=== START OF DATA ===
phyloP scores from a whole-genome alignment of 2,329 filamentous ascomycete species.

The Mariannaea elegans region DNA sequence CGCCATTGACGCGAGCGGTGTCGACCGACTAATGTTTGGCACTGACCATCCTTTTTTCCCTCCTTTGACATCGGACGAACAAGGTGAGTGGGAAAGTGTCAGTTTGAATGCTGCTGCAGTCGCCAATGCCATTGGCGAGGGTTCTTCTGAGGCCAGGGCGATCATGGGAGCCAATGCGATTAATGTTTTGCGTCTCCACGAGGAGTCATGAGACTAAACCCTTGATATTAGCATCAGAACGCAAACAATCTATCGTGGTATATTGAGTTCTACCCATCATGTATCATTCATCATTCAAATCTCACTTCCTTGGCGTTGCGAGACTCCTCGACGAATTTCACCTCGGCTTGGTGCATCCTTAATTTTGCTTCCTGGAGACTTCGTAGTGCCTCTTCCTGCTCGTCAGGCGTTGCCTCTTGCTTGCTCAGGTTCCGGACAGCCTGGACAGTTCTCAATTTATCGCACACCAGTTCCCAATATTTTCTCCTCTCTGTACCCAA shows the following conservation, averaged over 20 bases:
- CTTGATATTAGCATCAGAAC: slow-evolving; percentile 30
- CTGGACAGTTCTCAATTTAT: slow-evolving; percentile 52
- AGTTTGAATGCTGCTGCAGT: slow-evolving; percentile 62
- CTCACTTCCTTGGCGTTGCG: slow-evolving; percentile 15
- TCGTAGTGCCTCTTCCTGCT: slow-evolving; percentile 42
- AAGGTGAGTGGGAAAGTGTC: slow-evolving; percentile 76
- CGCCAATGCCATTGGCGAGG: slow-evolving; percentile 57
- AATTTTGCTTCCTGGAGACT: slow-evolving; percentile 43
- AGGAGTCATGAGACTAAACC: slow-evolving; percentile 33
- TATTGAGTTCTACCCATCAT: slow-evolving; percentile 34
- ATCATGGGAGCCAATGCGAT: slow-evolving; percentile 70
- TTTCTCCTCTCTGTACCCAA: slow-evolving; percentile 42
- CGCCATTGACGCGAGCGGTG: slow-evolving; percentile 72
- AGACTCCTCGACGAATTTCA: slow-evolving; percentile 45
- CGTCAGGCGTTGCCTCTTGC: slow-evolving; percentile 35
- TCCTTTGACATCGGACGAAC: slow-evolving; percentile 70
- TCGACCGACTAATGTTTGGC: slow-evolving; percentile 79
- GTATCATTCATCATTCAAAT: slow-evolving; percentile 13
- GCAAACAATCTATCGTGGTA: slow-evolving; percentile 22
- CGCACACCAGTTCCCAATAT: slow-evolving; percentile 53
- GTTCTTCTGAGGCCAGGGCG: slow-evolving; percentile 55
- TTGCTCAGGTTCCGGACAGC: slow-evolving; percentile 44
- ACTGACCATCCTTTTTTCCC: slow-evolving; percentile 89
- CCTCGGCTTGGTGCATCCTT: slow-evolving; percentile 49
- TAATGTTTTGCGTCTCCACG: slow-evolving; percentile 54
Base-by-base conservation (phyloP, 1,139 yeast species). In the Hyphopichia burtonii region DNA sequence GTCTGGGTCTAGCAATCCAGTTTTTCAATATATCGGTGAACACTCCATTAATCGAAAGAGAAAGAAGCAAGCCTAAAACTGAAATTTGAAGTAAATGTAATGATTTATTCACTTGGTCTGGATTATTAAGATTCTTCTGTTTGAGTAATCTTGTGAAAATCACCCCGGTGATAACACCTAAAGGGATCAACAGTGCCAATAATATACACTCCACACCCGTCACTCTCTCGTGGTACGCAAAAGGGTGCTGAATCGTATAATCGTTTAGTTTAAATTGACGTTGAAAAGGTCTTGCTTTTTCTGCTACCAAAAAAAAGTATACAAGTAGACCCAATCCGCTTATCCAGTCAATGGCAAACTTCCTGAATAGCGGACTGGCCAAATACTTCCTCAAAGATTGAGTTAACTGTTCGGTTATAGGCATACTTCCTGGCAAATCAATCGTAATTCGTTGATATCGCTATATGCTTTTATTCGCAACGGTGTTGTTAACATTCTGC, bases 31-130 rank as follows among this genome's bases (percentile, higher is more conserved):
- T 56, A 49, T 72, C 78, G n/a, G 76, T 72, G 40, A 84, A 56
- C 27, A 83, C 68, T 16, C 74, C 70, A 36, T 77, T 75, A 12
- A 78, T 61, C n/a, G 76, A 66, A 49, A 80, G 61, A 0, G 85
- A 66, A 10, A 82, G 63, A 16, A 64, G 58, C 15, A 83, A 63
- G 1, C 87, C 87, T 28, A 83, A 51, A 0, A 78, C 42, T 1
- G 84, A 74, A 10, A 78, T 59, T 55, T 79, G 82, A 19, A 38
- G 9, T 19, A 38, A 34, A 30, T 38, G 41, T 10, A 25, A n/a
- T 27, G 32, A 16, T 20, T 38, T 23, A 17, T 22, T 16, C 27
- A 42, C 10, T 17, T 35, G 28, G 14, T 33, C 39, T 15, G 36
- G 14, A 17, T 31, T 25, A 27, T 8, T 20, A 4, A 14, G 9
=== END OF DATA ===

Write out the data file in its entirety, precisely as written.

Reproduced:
phyloP scores from a whole-genome alignment of 2,329 filamentous ascomycete species.

The Mariannaea elegans region DNA sequence CGCCATTGACGCGAGCGGTGTCGACCGACTAATGTTTGGCACTGACCATCCTTTTTTCCCTCCTTTGACATCGGACGAACAAGGTGAGTGGGAAAGTGTCAGTTTGAATGCTGCTGCAGTCGCCAATGCCATTGGCGAGGGTTCTTCTGAGGCCAGGGCGATCATGGGAGCCAATGCGATTAATGTTTTGCGTCTCCACGAGGAGTCATGAGACTAAACCCTTGATATTAGCATCAGAACGCAAACAATCTATCGTGGTATATTGAGTTCTACCCATCATGTATCATTCATCATTCAAATCTCACTTCCTTGGCGTTGCGAGACTCCTCGACGAATTTCACCTCGGCTTGGTGCATCCTTAATTTTGCTTCCTGGAGACTTCGTAGTGCCTCTTCCTGCTCGTCAGGCGTTGCCTCTTGCTTGCTCAGGTTCCGGACAGCCTGGACAGTTCTCAATTTATCGCACACCAGTTCCCAATATTTTCTCCTCTCTGTACCCAA shows the following conservation, averaged over 20 bases:
- CTTGATATTAGCATCAGAAC: slow-evolving; percentile 30
- CTGGACAGTTCTCAATTTAT: slow-evolving; percentile 52
- AGTTTGAATGCTGCTGCAGT: slow-evolving; percentile 62
- CTCACTTCCTTGGCGTTGCG: slow-evolving; percentile 15
- TCGTAGTGCCTCTTCCTGCT: slow-evolving; percentile 42
- AAGGTGAGTGGGAAAGTGTC: slow-evolving; percentile 76
- CGCCAATGCCATTGGCGAGG: slow-evolving; percentile 57
- AATTTTGCTTCCTGGAGACT: slow-evolving; percentile 43
- AGGAGTCATGAGACTAAACC: slow-evolving; percentile 33
- TATTGAGTTCTACCCATCAT: slow-evolving; percentile 34
- ATCATGGGAGCCAATGCGAT: slow-evolving; percentile 70
- TTTCTCCTCTCTGTACCCAA: slow-evolving; percentile 42
- CGCCATTGACGCGAGCGGTG: slow-evolving; percentile 72
- AGACTCCTCGACGAATTTCA: slow-evolving; percentile 45
- CGTCAGGCGTTGCCTCTTGC: slow-evolving; percentile 35
- TCCTTTGACATCGGACGAAC: slow-evolving; percentile 70
- TCGACCGACTAATGTTTGGC: slow-evolving; percentile 79
- GTATCATTCATCATTCAAAT: slow-evolving; percentile 13
- GCAAACAATCTATCGTGGTA: slow-evolving; percentile 22
- CGCACACCAGTTCCCAATAT: slow-evolving; percentile 53
- GTTCTTCTGAGGCCAGGGCG: slow-evolving; percentile 55
- TTGCTCAGGTTCCGGACAGC: slow-evolving; percentile 44
- ACTGACCATCCTTTTTTCCC: slow-evolving; percentile 89
- CCTCGGCTTGGTGCATCCTT: slow-evolving; percentile 49
- TAATGTTTTGCGTCTCCACG: slow-evolving; percentile 54
Base-by-base conservation (phyloP, 1,139 yeast species). In the Hyphopichia burtonii region DNA sequence GTCTGGGTCTAGCAATCCAGTTTTTCAATATATCGGTGAACACTCCATTAATCGAAAGAGAAAGAAGCAAGCCTAAAACTGAAATTTGAAGTAAATGTAATGATTTATTCACTTGGTCTGGATTATTAAGATTCTTCTGTTTGAGTAATCTTGTGAAAATCACCCCGGTGATAACACCTAAAGGGATCAACAGTGCCAATAATATACACTCCACACCCGTCACTCTCTCGTGGTACGCAAAAGGGTGCTGAATCGTATAATCGTTTAGTTTAAATTGACGTTGAAAAGGTCTTGCTTTTTCTGCTACCAAAAAAAAGTATACAAGTAGACCCAATCCGCTTATCCAGTCAATGGCAAACTTCCTGAATAGCGGACTGGCCAAATACTTCCTCAAAGATTGAGTTAACTGTTCGGTTATAGGCATACTTCCTGGCAAATCAATCGTAATTCGTTGATATCGCTATATGCTTTTATTCGCAACGGTGTTGTTAACATTCTGC, bases 31-130 rank as follows among this genome's bases (percentile, higher is more conserved):
- T 56, A 49, T 72, C 78, G n/a, G 76, T 72, G 40, A 84, A 56
- C 27, A 83, C 68, T 16, C 74, C 70, A 36, T 77, T 75, A 12
- A 78, T 61, C n/a, G 76, A 66, A 49, A 80, G 61, A 0, G 85
- A 66, A 10, A 82, G 63, A 16, A 64, G 58, C 15, A 83, A 63
- G 1, C 87, C 87, T 28, A 83, A 51, A 0, A 78, C 42, T 1
- G 84, A 74, A 10, A 78, T 59, T 55, T 79, G 82, A 19, A 38
- G 9, T 19, A 38, A 34, A 30, T 38, G 41, T 10, A 25, A n/a
- T 27, G 32, A 16, T 20, T 38, T 23, A 17, T 22, T 16, C 27
- A 42, C 10, T 17, T 35, G 28, G 14, T 33, C 39, T 15, G 36
- G 14, A 17, T 31, T 25, A 27, T 8, T 20, A 4, A 14, G 9